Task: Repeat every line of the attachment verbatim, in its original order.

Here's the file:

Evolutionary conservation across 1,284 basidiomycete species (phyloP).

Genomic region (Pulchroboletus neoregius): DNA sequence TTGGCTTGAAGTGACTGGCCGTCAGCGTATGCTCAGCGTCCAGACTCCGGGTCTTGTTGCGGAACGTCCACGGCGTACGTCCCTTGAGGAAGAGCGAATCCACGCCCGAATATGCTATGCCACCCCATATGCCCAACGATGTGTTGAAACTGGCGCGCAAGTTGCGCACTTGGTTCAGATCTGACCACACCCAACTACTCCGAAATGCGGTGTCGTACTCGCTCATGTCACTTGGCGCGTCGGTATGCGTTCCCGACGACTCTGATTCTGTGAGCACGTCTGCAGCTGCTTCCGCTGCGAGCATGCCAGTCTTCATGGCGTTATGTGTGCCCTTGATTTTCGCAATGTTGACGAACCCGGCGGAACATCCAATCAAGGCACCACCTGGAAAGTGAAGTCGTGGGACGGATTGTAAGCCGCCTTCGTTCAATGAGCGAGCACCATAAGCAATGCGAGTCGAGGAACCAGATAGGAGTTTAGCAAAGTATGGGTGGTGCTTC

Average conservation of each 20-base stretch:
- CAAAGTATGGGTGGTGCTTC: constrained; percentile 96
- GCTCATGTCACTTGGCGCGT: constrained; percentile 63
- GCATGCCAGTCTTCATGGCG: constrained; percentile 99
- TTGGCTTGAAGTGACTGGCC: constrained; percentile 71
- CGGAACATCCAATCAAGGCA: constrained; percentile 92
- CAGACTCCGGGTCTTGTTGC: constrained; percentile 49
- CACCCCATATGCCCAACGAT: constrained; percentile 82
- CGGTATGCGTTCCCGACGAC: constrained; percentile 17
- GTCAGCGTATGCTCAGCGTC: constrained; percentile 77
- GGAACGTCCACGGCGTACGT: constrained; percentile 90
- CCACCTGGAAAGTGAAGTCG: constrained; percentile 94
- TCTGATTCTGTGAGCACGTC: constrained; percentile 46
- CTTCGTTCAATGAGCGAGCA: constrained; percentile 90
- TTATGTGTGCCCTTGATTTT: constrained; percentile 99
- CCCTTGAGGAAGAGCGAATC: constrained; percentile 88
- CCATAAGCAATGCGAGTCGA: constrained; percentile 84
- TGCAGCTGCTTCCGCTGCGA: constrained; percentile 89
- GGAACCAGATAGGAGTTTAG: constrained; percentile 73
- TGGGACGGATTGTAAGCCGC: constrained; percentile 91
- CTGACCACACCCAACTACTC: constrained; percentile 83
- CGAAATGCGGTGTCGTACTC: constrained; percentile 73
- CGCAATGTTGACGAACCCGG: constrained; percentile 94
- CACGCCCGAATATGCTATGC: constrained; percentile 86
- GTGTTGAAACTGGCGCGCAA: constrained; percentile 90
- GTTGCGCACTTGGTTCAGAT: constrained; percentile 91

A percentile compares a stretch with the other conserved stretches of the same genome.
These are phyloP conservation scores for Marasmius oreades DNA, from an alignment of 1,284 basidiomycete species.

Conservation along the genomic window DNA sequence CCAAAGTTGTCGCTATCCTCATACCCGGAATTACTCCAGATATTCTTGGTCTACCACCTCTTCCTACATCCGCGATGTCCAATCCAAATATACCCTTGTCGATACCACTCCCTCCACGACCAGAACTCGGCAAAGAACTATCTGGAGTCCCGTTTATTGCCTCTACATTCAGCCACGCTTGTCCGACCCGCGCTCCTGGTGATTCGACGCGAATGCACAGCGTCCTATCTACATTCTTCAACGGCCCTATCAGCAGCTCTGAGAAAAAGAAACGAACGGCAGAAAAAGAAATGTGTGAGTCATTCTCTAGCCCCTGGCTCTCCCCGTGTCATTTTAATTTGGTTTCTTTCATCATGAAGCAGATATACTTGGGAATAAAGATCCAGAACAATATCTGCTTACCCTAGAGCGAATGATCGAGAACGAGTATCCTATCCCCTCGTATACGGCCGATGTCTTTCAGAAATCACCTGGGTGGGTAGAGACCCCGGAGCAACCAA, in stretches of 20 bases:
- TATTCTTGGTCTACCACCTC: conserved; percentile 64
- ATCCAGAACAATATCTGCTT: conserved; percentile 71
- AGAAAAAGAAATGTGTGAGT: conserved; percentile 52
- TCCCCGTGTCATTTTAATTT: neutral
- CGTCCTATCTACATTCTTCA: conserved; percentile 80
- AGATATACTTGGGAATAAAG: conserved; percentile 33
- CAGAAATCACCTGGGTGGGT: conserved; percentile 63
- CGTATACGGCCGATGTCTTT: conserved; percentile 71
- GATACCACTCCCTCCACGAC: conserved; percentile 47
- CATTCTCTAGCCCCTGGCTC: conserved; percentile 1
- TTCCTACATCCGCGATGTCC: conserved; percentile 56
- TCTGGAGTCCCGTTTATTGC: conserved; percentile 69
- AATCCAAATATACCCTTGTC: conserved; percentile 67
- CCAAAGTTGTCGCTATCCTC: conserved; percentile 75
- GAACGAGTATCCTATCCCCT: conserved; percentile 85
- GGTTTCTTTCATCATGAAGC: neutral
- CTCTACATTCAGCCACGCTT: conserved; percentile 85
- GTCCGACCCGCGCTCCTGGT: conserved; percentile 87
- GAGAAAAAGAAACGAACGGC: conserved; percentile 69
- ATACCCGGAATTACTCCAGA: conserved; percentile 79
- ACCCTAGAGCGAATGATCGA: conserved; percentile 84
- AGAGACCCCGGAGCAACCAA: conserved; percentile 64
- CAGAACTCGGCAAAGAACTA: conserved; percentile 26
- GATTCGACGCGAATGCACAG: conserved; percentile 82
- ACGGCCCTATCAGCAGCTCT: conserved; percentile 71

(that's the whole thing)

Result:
Evolutionary conservation across 1,284 basidiomycete species (phyloP).

Genomic region (Pulchroboletus neoregius): DNA sequence TTGGCTTGAAGTGACTGGCCGTCAGCGTATGCTCAGCGTCCAGACTCCGGGTCTTGTTGCGGAACGTCCACGGCGTACGTCCCTTGAGGAAGAGCGAATCCACGCCCGAATATGCTATGCCACCCCATATGCCCAACGATGTGTTGAAACTGGCGCGCAAGTTGCGCACTTGGTTCAGATCTGACCACACCCAACTACTCCGAAATGCGGTGTCGTACTCGCTCATGTCACTTGGCGCGTCGGTATGCGTTCCCGACGACTCTGATTCTGTGAGCACGTCTGCAGCTGCTTCCGCTGCGAGCATGCCAGTCTTCATGGCGTTATGTGTGCCCTTGATTTTCGCAATGTTGACGAACCCGGCGGAACATCCAATCAAGGCACCACCTGGAAAGTGAAGTCGTGGGACGGATTGTAAGCCGCCTTCGTTCAATGAGCGAGCACCATAAGCAATGCGAGTCGAGGAACCAGATAGGAGTTTAGCAAAGTATGGGTGGTGCTTC

Average conservation of each 20-base stretch:
- CAAAGTATGGGTGGTGCTTC: constrained; percentile 96
- GCTCATGTCACTTGGCGCGT: constrained; percentile 63
- GCATGCCAGTCTTCATGGCG: constrained; percentile 99
- TTGGCTTGAAGTGACTGGCC: constrained; percentile 71
- CGGAACATCCAATCAAGGCA: constrained; percentile 92
- CAGACTCCGGGTCTTGTTGC: constrained; percentile 49
- CACCCCATATGCCCAACGAT: constrained; percentile 82
- CGGTATGCGTTCCCGACGAC: constrained; percentile 17
- GTCAGCGTATGCTCAGCGTC: constrained; percentile 77
- GGAACGTCCACGGCGTACGT: constrained; percentile 90
- CCACCTGGAAAGTGAAGTCG: constrained; percentile 94
- TCTGATTCTGTGAGCACGTC: constrained; percentile 46
- CTTCGTTCAATGAGCGAGCA: constrained; percentile 90
- TTATGTGTGCCCTTGATTTT: constrained; percentile 99
- CCCTTGAGGAAGAGCGAATC: constrained; percentile 88
- CCATAAGCAATGCGAGTCGA: constrained; percentile 84
- TGCAGCTGCTTCCGCTGCGA: constrained; percentile 89
- GGAACCAGATAGGAGTTTAG: constrained; percentile 73
- TGGGACGGATTGTAAGCCGC: constrained; percentile 91
- CTGACCACACCCAACTACTC: constrained; percentile 83
- CGAAATGCGGTGTCGTACTC: constrained; percentile 73
- CGCAATGTTGACGAACCCGG: constrained; percentile 94
- CACGCCCGAATATGCTATGC: constrained; percentile 86
- GTGTTGAAACTGGCGCGCAA: constrained; percentile 90
- GTTGCGCACTTGGTTCAGAT: constrained; percentile 91

A percentile compares a stretch with the other conserved stretches of the same genome.
These are phyloP conservation scores for Marasmius oreades DNA, from an alignment of 1,284 basidiomycete species.

Conservation along the genomic window DNA sequence CCAAAGTTGTCGCTATCCTCATACCCGGAATTACTCCAGATATTCTTGGTCTACCACCTCTTCCTACATCCGCGATGTCCAATCCAAATATACCCTTGTCGATACCACTCCCTCCACGACCAGAACTCGGCAAAGAACTATCTGGAGTCCCGTTTATTGCCTCTACATTCAGCCACGCTTGTCCGACCCGCGCTCCTGGTGATTCGACGCGAATGCACAGCGTCCTATCTACATTCTTCAACGGCCCTATCAGCAGCTCTGAGAAAAAGAAACGAACGGCAGAAAAAGAAATGTGTGAGTCATTCTCTAGCCCCTGGCTCTCCCCGTGTCATTTTAATTTGGTTTCTTTCATCATGAAGCAGATATACTTGGGAATAAAGATCCAGAACAATATCTGCTTACCCTAGAGCGAATGATCGAGAACGAGTATCCTATCCCCTCGTATACGGCCGATGTCTTTCAGAAATCACCTGGGTGGGTAGAGACCCCGGAGCAACCAA, in stretches of 20 bases:
- TATTCTTGGTCTACCACCTC: conserved; percentile 64
- ATCCAGAACAATATCTGCTT: conserved; percentile 71
- AGAAAAAGAAATGTGTGAGT: conserved; percentile 52
- TCCCCGTGTCATTTTAATTT: neutral
- CGTCCTATCTACATTCTTCA: conserved; percentile 80
- AGATATACTTGGGAATAAAG: conserved; percentile 33
- CAGAAATCACCTGGGTGGGT: conserved; percentile 63
- CGTATACGGCCGATGTCTTT: conserved; percentile 71
- GATACCACTCCCTCCACGAC: conserved; percentile 47
- CATTCTCTAGCCCCTGGCTC: conserved; percentile 1
- TTCCTACATCCGCGATGTCC: conserved; percentile 56
- TCTGGAGTCCCGTTTATTGC: conserved; percentile 69
- AATCCAAATATACCCTTGTC: conserved; percentile 67
- CCAAAGTTGTCGCTATCCTC: conserved; percentile 75
- GAACGAGTATCCTATCCCCT: conserved; percentile 85
- GGTTTCTTTCATCATGAAGC: neutral
- CTCTACATTCAGCCACGCTT: conserved; percentile 85
- GTCCGACCCGCGCTCCTGGT: conserved; percentile 87
- GAGAAAAAGAAACGAACGGC: conserved; percentile 69
- ATACCCGGAATTACTCCAGA: conserved; percentile 79
- ACCCTAGAGCGAATGATCGA: conserved; percentile 84
- AGAGACCCCGGAGCAACCAA: conserved; percentile 64
- CAGAACTCGGCAAAGAACTA: conserved; percentile 26
- GATTCGACGCGAATGCACAG: conserved; percentile 82
- ACGGCCCTATCAGCAGCTCT: conserved; percentile 71